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I need to redirect users if they try and access certain pages directly, i.e. not via the iframe I've provided. This is to stop them accessing other users' areas.

All the solutions I've found (which work, btw) use JavaScript - the current working script I have is

if (top == self) {
var newURL = 'http://www.exampleurlhere.co.uk/'
function GotoIndex() { top.location.href = newURL; }

However, this will of course only work if the user has JavaScript enabled, which kind of scuppers me. Is there a way to achieve this server-side? I'm using aspx.

Thanks, Oli.

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You could try looking at the requests received by the server both when accessing the page on its own and when loading it in an iframe, and see if there's any headers that distinguish the two. I don't know that there definitely would be though. –  Anthony Grist Aug 15 '12 at 9:31
@AnthonyGrist - How would these appear different? A request is isolated. –  Oded Aug 15 '12 at 9:32
@Oded As I said, I wasn't sure if there would be a difference; since apparently there isn't it's not a solution. –  Anthony Grist Aug 15 '12 at 9:40

1 Answer 1

You can't check it severside as IFrame requests (in general) are no different from any other HTTP request. You can however use a GET parameter to indicate this is an IFrame

<iframe src="mypage?iframe=yes"></iframe>

Obviously this solution will only work if you're in control of the code that contains the IFrame, otherwise there is no way to do it server-side.

share|improve this answer
There's nothing stopping me from including that parameter when not loading the page in an iframe, though. –  Anthony Grist Aug 15 '12 at 9:38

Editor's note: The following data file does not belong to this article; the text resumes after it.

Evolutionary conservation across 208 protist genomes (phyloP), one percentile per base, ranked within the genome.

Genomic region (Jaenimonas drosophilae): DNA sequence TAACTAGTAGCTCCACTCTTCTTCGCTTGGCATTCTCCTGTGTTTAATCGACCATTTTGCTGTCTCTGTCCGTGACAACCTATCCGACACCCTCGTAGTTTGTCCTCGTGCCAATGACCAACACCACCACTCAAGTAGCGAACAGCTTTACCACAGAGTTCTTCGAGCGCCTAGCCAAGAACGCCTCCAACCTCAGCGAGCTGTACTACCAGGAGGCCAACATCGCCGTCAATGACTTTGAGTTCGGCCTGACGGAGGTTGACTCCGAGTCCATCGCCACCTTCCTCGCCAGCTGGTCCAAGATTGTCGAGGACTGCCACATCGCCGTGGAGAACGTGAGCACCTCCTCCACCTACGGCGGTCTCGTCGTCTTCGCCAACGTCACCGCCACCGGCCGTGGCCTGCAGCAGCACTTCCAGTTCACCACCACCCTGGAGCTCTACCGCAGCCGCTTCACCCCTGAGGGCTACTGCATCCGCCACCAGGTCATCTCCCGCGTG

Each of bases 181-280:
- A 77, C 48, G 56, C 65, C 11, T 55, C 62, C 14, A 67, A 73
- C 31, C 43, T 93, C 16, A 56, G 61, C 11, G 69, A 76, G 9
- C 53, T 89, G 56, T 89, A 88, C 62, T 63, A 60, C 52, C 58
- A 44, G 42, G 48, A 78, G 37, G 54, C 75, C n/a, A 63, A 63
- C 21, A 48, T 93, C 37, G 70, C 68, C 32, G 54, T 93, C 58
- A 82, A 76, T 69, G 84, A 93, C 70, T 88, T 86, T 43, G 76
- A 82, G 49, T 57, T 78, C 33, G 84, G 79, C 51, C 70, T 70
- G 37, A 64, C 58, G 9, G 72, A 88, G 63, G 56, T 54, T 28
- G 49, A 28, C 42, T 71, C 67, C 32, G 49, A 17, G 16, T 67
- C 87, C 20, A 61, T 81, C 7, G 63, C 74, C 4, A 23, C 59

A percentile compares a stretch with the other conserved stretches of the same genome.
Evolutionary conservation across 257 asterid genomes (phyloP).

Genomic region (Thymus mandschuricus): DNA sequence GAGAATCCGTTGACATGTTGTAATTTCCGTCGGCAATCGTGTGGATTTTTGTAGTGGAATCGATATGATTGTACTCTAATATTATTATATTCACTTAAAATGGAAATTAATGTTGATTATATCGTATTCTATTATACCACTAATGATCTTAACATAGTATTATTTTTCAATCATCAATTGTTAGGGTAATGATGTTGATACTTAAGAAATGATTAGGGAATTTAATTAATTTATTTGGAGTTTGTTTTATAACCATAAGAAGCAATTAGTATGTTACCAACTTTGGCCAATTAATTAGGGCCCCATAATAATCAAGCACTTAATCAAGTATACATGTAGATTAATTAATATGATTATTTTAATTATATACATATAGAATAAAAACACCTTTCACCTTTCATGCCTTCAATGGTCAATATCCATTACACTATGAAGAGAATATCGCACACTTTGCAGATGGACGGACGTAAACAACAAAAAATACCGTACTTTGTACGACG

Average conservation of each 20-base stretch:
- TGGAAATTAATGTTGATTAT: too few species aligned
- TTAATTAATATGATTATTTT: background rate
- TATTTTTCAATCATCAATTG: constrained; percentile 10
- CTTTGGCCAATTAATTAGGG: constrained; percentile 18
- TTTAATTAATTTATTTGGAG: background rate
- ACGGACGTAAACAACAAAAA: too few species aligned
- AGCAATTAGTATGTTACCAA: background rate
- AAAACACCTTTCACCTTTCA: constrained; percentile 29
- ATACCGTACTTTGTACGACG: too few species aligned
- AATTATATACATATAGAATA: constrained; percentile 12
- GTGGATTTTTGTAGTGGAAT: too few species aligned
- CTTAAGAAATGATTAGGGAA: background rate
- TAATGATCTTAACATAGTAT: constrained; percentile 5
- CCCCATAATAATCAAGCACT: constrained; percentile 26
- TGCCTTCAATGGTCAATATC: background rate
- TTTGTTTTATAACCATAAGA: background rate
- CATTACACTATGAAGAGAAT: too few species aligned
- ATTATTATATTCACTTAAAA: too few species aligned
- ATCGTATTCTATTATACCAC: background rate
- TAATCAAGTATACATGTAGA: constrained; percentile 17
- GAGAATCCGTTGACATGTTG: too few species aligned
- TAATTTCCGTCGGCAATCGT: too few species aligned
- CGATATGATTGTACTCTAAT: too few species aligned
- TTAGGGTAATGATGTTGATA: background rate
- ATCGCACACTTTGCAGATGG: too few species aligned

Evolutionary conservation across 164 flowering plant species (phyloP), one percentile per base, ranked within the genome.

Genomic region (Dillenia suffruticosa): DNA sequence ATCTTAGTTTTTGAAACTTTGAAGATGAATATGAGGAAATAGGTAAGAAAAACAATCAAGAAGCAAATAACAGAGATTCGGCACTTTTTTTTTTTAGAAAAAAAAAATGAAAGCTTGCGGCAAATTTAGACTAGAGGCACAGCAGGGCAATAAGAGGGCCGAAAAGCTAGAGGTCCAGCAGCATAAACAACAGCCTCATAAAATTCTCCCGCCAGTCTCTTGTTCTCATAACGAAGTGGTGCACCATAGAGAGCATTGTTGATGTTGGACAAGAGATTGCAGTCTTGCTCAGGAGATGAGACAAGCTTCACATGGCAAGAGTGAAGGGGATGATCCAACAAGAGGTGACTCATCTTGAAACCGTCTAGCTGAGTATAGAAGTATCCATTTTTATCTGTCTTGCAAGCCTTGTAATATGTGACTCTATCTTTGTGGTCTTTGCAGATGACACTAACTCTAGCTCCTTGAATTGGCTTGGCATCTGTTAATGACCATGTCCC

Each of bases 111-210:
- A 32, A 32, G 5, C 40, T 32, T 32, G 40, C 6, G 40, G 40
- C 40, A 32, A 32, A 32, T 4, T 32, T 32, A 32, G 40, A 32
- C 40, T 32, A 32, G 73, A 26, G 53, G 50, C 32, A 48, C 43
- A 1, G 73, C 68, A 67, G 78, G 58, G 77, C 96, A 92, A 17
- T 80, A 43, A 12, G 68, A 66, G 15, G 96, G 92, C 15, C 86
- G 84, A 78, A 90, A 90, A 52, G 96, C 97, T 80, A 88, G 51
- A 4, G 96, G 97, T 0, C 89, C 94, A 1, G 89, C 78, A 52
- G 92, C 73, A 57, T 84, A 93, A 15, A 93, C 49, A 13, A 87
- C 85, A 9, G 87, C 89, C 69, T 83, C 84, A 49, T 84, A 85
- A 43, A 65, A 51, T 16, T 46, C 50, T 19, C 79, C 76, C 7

@AnthonyGrist: Indeed there isn't. That's the only way I can think of that would help with the case at all - hence I suggested it. However if there was a solution based say, on headers, there would be nothing stopping you from forging a header, right? In fact as far as it goes for requesting page content you can imitate/forge a lot of things ;) (although I do see your point of having ?iframe=yes as part of your normal coding or otherwise; certainly more probable than forging a request or such) –  Bart Platak Aug 15 '12 at 9:42
I think the question is trying to address the wrong problem. The user being able to load pages outside of an iframe isn't the overall issue, the fact that users can access information they shouldn't be able to is. –  Anthony Grist Aug 15 '12 at 9:49
@AnthonyGrist Possibly - what would you suggest? Honestly, I don't expect a lot of intentional snooping, I'm just trying to prevent accidental access. –  BFDatabaseAdmin Aug 15 '12 at 9:51
@OliJeffery If your users are required to log in you could at the very least check that the person logged in has access to the page they're requesting. If you're not expecting people to go intentionally searching for information they shouldn't be viewing, and there's nothing sensitive about the information they can see anyway, that may be enough. –  Anthony Grist Aug 15 '12 at 9:58

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